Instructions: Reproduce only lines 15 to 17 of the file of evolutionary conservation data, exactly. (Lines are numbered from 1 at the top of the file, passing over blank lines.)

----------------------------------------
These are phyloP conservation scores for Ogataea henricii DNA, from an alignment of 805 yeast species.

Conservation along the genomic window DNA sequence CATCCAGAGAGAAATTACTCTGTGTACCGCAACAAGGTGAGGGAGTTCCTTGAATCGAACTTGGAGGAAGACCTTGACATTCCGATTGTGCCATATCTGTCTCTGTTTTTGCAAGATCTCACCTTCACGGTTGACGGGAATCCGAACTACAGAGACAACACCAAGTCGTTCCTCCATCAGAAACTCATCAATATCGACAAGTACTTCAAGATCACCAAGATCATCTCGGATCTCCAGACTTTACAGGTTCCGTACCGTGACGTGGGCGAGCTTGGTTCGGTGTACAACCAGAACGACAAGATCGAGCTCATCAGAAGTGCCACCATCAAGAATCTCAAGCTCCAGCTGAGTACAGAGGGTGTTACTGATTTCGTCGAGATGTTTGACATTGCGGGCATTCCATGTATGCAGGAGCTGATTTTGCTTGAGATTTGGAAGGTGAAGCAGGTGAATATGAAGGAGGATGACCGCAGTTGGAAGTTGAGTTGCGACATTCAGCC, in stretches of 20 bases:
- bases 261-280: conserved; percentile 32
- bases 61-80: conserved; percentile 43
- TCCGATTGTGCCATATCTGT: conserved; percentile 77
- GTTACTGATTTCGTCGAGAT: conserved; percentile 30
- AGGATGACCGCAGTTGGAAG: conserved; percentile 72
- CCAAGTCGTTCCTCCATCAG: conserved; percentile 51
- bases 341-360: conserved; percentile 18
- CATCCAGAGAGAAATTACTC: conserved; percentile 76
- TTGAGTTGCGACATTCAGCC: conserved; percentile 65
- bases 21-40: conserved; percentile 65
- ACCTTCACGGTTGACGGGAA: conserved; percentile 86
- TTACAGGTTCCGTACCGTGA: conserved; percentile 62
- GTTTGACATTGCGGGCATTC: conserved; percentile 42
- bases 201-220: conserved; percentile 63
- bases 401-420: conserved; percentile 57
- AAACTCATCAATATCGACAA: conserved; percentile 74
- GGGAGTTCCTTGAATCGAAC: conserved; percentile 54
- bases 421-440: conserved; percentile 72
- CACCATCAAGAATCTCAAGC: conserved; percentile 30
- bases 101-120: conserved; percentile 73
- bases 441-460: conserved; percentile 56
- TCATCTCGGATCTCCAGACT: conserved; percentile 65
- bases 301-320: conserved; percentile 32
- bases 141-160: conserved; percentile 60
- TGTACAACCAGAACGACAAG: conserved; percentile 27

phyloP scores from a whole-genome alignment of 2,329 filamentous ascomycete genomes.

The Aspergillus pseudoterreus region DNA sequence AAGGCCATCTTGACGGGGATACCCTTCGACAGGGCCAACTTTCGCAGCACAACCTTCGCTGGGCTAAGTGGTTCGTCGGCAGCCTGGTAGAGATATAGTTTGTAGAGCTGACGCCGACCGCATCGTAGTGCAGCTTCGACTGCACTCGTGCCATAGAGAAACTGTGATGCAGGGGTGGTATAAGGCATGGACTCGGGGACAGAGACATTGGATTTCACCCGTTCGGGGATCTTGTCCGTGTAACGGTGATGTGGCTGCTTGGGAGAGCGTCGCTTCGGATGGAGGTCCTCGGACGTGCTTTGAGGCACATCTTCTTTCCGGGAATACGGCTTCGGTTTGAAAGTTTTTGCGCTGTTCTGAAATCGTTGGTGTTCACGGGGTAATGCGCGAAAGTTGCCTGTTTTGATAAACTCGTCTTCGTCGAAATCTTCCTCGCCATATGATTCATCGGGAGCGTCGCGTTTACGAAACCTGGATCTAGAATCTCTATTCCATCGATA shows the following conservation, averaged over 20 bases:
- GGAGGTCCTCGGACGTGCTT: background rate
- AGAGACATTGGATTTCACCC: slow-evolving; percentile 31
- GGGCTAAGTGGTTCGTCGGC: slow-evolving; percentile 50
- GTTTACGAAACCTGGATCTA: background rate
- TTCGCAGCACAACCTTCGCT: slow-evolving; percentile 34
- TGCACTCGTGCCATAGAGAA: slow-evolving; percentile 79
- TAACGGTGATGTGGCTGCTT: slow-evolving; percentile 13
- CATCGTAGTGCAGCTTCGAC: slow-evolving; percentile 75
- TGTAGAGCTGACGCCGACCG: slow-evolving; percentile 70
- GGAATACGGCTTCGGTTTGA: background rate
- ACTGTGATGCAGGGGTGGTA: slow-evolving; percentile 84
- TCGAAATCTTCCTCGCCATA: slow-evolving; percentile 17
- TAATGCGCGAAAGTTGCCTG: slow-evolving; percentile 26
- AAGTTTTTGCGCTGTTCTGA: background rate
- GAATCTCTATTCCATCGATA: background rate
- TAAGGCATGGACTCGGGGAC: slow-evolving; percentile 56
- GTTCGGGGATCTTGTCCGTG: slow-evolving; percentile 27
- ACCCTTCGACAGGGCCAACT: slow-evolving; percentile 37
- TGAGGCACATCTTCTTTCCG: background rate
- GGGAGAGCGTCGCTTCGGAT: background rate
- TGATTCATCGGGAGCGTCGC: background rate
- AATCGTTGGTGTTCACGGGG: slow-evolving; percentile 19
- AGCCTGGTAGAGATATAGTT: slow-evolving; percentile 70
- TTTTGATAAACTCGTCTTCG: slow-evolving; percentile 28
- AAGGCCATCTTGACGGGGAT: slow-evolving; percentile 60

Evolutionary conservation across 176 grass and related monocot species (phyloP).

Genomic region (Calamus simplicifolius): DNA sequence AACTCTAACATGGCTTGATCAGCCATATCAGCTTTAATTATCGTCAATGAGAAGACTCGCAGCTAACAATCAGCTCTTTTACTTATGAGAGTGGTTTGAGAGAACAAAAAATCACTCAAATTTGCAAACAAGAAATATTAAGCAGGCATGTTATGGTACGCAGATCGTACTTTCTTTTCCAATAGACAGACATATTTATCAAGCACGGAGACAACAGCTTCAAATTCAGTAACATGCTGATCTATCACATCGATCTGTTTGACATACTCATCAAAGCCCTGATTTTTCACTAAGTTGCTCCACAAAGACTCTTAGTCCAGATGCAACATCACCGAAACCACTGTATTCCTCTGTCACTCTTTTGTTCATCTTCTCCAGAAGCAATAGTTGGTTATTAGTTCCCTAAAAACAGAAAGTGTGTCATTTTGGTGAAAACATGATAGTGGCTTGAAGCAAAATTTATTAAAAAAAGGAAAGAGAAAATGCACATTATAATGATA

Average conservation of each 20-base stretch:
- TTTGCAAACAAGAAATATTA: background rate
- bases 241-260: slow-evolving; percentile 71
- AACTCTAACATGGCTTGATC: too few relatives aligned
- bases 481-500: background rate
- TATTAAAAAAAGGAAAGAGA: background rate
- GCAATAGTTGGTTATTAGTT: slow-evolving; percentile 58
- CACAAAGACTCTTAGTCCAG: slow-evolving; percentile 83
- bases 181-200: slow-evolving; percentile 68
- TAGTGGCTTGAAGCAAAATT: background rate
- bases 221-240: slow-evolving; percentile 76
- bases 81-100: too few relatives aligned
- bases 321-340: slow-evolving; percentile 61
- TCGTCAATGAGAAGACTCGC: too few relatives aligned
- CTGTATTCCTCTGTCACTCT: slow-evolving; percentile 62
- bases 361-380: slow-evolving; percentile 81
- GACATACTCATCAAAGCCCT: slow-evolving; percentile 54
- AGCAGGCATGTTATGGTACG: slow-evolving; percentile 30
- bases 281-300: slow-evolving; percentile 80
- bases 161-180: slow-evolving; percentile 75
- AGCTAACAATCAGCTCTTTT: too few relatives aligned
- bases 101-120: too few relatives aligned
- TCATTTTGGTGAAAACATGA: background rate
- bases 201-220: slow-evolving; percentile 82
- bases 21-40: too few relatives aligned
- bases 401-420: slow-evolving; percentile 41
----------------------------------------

- GTTTGACATTGCGGGCATTC: conserved; percentile 42
- bases 201-220: conserved; percentile 63
- bases 401-420: conserved; percentile 57